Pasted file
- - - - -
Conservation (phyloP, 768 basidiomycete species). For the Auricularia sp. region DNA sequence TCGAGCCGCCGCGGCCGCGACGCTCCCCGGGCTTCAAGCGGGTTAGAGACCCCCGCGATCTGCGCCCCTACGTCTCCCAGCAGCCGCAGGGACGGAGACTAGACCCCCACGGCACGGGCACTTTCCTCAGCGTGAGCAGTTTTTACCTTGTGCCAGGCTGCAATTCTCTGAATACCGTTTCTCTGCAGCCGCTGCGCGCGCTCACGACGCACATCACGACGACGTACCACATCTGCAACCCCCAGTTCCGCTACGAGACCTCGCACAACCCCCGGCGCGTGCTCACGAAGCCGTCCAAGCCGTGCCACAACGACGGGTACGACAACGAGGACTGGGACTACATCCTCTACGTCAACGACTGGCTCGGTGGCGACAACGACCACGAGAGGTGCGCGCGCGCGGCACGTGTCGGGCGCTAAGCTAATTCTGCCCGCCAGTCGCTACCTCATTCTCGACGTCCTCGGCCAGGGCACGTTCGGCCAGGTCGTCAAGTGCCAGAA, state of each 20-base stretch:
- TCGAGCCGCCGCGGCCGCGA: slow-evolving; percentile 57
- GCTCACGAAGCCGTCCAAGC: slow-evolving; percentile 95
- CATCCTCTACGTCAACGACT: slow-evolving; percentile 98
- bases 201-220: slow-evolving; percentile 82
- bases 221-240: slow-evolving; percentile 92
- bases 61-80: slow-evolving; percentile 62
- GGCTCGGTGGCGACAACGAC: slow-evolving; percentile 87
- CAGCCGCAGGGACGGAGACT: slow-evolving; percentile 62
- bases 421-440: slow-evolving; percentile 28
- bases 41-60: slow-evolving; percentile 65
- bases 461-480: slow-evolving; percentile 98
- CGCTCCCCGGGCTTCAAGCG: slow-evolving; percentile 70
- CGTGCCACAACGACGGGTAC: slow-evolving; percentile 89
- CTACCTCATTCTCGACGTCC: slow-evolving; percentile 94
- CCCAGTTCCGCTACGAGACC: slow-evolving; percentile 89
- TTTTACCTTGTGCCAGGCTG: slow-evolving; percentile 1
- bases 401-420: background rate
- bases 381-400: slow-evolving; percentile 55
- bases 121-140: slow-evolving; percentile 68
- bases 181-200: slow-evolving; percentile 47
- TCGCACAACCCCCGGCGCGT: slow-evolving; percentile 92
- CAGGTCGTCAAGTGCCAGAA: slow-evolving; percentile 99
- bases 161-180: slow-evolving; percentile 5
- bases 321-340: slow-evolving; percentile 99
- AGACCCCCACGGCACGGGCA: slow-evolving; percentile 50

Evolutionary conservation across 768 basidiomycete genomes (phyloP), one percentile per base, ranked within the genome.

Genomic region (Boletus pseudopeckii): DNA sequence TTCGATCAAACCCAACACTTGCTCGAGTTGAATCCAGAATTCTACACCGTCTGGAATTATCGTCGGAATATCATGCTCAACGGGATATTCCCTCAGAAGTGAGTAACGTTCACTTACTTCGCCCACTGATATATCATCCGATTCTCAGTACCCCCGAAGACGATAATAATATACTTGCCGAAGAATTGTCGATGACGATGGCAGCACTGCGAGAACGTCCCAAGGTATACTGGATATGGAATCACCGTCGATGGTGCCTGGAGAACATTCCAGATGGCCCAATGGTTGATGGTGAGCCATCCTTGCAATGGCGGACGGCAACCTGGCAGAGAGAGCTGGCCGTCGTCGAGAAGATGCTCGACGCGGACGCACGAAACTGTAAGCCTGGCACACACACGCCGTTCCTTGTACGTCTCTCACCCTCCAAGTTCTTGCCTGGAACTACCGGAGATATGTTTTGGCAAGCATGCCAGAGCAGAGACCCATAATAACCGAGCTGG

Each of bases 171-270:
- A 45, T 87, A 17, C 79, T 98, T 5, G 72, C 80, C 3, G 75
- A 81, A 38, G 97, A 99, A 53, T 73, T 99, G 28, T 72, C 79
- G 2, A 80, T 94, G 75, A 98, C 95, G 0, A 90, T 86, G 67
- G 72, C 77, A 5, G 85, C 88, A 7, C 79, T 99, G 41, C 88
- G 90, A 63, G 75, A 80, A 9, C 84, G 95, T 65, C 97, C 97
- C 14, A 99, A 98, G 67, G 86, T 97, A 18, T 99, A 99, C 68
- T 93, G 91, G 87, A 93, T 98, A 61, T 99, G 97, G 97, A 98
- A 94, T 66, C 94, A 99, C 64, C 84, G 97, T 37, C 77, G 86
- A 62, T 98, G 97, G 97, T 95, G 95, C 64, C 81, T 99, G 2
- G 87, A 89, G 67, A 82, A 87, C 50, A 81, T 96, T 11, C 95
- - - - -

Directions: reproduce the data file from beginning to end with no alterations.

Conservation (phyloP, 768 basidiomycete species). For the Auricularia sp. region DNA sequence TCGAGCCGCCGCGGCCGCGACGCTCCCCGGGCTTCAAGCGGGTTAGAGACCCCCGCGATCTGCGCCCCTACGTCTCCCAGCAGCCGCAGGGACGGAGACTAGACCCCCACGGCACGGGCACTTTCCTCAGCGTGAGCAGTTTTTACCTTGTGCCAGGCTGCAATTCTCTGAATACCGTTTCTCTGCAGCCGCTGCGCGCGCTCACGACGCACATCACGACGACGTACCACATCTGCAACCCCCAGTTCCGCTACGAGACCTCGCACAACCCCCGGCGCGTGCTCACGAAGCCGTCCAAGCCGTGCCACAACGACGGGTACGACAACGAGGACTGGGACTACATCCTCTACGTCAACGACTGGCTCGGTGGCGACAACGACCACGAGAGGTGCGCGCGCGCGGCACGTGTCGGGCGCTAAGCTAATTCTGCCCGCCAGTCGCTACCTCATTCTCGACGTCCTCGGCCAGGGCACGTTCGGCCAGGTCGTCAAGTGCCAGAA, state of each 20-base stretch:
- TCGAGCCGCCGCGGCCGCGA: slow-evolving; percentile 57
- GCTCACGAAGCCGTCCAAGC: slow-evolving; percentile 95
- CATCCTCTACGTCAACGACT: slow-evolving; percentile 98
- bases 201-220: slow-evolving; percentile 82
- bases 221-240: slow-evolving; percentile 92
- bases 61-80: slow-evolving; percentile 62
- GGCTCGGTGGCGACAACGAC: slow-evolving; percentile 87
- CAGCCGCAGGGACGGAGACT: slow-evolving; percentile 62
- bases 421-440: slow-evolving; percentile 28
- bases 41-60: slow-evolving; percentile 65
- bases 461-480: slow-evolving; percentile 98
- CGCTCCCCGGGCTTCAAGCG: slow-evolving; percentile 70
- CGTGCCACAACGACGGGTAC: slow-evolving; percentile 89
- CTACCTCATTCTCGACGTCC: slow-evolving; percentile 94
- CCCAGTTCCGCTACGAGACC: slow-evolving; percentile 89
- TTTTACCTTGTGCCAGGCTG: slow-evolving; percentile 1
- bases 401-420: background rate
- bases 381-400: slow-evolving; percentile 55
- bases 121-140: slow-evolving; percentile 68
- bases 181-200: slow-evolving; percentile 47
- TCGCACAACCCCCGGCGCGT: slow-evolving; percentile 92
- CAGGTCGTCAAGTGCCAGAA: slow-evolving; percentile 99
- bases 161-180: slow-evolving; percentile 5
- bases 321-340: slow-evolving; percentile 99
- AGACCCCCACGGCACGGGCA: slow-evolving; percentile 50

Evolutionary conservation across 768 basidiomycete genomes (phyloP), one percentile per base, ranked within the genome.

Genomic region (Boletus pseudopeckii): DNA sequence TTCGATCAAACCCAACACTTGCTCGAGTTGAATCCAGAATTCTACACCGTCTGGAATTATCGTCGGAATATCATGCTCAACGGGATATTCCCTCAGAAGTGAGTAACGTTCACTTACTTCGCCCACTGATATATCATCCGATTCTCAGTACCCCCGAAGACGATAATAATATACTTGCCGAAGAATTGTCGATGACGATGGCAGCACTGCGAGAACGTCCCAAGGTATACTGGATATGGAATCACCGTCGATGGTGCCTGGAGAACATTCCAGATGGCCCAATGGTTGATGGTGAGCCATCCTTGCAATGGCGGACGGCAACCTGGCAGAGAGAGCTGGCCGTCGTCGAGAAGATGCTCGACGCGGACGCACGAAACTGTAAGCCTGGCACACACACGCCGTTCCTTGTACGTCTCTCACCCTCCAAGTTCTTGCCTGGAACTACCGGAGATATGTTTTGGCAAGCATGCCAGAGCAGAGACCCATAATAACCGAGCTGG

Each of bases 171-270:
- A 45, T 87, A 17, C 79, T 98, T 5, G 72, C 80, C 3, G 75
- A 81, A 38, G 97, A 99, A 53, T 73, T 99, G 28, T 72, C 79
- G 2, A 80, T 94, G 75, A 98, C 95, G 0, A 90, T 86, G 67
- G 72, C 77, A 5, G 85, C 88, A 7, C 79, T 99, G 41, C 88
- G 90, A 63, G 75, A 80, A 9, C 84, G 95, T 65, C 97, C 97
- C 14, A 99, A 98, G 67, G 86, T 97, A 18, T 99, A 99, C 68
- T 93, G 91, G 87, A 93, T 98, A 61, T 99, G 97, G 97, A 98
- A 94, T 66, C 94, A 99, C 64, C 84, G 97, T 37, C 77, G 86
- A 62, T 98, G 97, G 97, T 95, G 95, C 64, C 81, T 99, G 2
- G 87, A 89, G 67, A 82, A 87, C 50, A 81, T 96, T 11, C 95